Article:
Wednesday, November 10, 2010

8 dietary guidelines for diabetics

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Alefia Vasanwala, Wed, Aug 04, 2010, AsiaOne

PHOTO: A federal nutrition panel says to consume more vegetables and whole grains

PHOTO: 8 dietary guidelines for diabetics

A well balanced diet helps to reduce blood sugar levels and is the cornerstone of diabetes management.

A healthy diabetic diet provides 45-60% of the calories from the carbohydrates, 10-15% from proteins and less than 30% from fat.

Guidelines for a diabetic diet include:

1. Maintaining ideal body weight. If one is obese, lose the excess weight to achieve a healthy body weight.

2. Limiting intake of refined sugars to less than 10% of total calories.

3. Distributing daily calories between 3 main meals and 3 small snacks for a day.

4. Being careful about when and how much carbohydrate is eaten at each meal.

PHOTO: What you eat (and don’t) may play a major role in your risk of developing type 2 diabetes, according to a new study from researchers at Tulane University and Harvard School of Public Health who tracked the eating habits of more than 71,000 women for 18 years.

5. Including high fiber food like whole grain foods, fruits and vegetables in the diet. Foods low in GI help in management of blood sugar levels. However, one must exercise portion control. Examples of low GI foods are rolled oats, muesli, whole grain bread, brown rice/unpolished rice, vegetables like, cauliflower and cabbages and fruits like plums, cherries and grapefruit and dairy products like low fat milk and natural yoghurt.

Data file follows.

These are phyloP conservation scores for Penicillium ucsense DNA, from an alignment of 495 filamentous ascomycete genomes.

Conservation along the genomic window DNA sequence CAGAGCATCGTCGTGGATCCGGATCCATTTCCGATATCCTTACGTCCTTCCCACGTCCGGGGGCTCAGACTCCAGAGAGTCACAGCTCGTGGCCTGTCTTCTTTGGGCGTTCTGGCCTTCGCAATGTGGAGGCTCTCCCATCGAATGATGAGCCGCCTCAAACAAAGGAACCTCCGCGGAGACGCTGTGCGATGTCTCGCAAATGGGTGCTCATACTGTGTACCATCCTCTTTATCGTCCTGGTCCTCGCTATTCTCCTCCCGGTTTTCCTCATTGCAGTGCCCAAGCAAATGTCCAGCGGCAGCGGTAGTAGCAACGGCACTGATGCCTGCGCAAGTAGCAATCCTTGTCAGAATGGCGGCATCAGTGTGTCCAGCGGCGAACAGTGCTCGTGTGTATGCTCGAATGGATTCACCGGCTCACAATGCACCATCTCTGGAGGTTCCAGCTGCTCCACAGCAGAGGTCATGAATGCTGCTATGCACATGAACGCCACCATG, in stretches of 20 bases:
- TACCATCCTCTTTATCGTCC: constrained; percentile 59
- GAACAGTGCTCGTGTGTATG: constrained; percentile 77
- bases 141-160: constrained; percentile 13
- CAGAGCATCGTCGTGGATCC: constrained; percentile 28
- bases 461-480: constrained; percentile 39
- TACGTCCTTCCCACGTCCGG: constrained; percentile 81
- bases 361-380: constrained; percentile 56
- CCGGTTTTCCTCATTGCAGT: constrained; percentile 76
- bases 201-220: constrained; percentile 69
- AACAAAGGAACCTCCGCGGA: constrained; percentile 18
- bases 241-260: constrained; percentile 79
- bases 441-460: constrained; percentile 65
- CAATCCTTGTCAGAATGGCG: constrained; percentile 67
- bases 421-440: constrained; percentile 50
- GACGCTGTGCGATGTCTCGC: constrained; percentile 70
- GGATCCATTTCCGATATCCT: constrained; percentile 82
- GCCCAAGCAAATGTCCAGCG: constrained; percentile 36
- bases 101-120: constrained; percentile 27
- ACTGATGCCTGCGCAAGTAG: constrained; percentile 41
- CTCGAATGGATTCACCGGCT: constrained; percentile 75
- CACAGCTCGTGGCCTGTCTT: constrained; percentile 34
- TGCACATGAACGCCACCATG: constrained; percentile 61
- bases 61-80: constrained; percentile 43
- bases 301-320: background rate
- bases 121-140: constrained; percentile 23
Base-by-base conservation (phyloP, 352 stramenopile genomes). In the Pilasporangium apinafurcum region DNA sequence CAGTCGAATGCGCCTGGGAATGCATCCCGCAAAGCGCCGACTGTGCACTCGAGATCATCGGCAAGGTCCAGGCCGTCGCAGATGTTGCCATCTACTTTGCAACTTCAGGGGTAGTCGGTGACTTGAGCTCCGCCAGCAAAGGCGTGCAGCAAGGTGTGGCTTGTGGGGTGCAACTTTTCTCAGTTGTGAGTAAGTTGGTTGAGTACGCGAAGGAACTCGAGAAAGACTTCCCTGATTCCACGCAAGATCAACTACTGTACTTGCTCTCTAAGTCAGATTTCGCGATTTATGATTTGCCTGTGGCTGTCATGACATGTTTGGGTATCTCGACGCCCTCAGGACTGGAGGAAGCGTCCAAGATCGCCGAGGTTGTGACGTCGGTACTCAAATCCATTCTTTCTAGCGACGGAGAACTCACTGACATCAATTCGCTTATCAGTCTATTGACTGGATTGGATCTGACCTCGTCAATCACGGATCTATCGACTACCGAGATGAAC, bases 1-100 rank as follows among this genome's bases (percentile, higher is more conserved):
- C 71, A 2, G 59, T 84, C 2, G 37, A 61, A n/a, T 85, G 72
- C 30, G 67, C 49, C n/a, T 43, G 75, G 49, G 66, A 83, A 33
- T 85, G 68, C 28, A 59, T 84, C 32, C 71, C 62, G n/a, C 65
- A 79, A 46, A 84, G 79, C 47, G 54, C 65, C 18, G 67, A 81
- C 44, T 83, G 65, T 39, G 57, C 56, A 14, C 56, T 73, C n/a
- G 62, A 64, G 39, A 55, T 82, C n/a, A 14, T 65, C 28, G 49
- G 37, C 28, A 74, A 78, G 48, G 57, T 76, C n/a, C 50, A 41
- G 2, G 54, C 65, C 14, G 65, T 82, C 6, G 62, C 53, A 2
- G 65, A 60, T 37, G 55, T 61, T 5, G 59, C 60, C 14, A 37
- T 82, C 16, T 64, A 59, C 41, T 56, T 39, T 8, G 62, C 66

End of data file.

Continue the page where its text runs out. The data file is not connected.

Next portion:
PHOTO: ADD: Leafy greens. For every additional serving of spinach, kale, or chard you eat, you may lessen your likelihood by as much as 9%. ADD: Whole fruit. For every three servings, you may slash your diabetes risk by up to 18%. AVOID: Juice. Consuming one serving a day may raise your odds by nearly 18%. Some varieties are rich in antioxidants, but if you’re at risk of diabetes, consider trading your daily glass of juice for whole fruit. Stephanie Breakstone, Prevention, January 2009

6. Limiting total fat calories to less than 30% of the total calories, and restricting saturated fat to less than 10% of the calories while including more monounsaturated fats in the diet. Sources of monounsaturated fats are olive oil, peanut oil, canola oil, avocados and certain nuts and seeds

7. Maintaining a healthy lipid profile by consuming foods which are low in saturated fats and cholesterol.

8. Limiting one's alcohol intake

It is important to know that no single food can help in the management of blood sugars for a diabetic. Instead, it is important to have a well-balanced diet which includes all food groups. This, coupled with lifestyle changes such as incorporating regular exercise, is the best way to remain healthy.

Alefia Vasanwala, Wed, Aug 04, 2010, AsiaOne
Miss Alefia Vasanwala is a dietitian at Mount Elizabeth Hospital.

PHOTO: A federal nutrition panel says to consume more vegetables and whole grains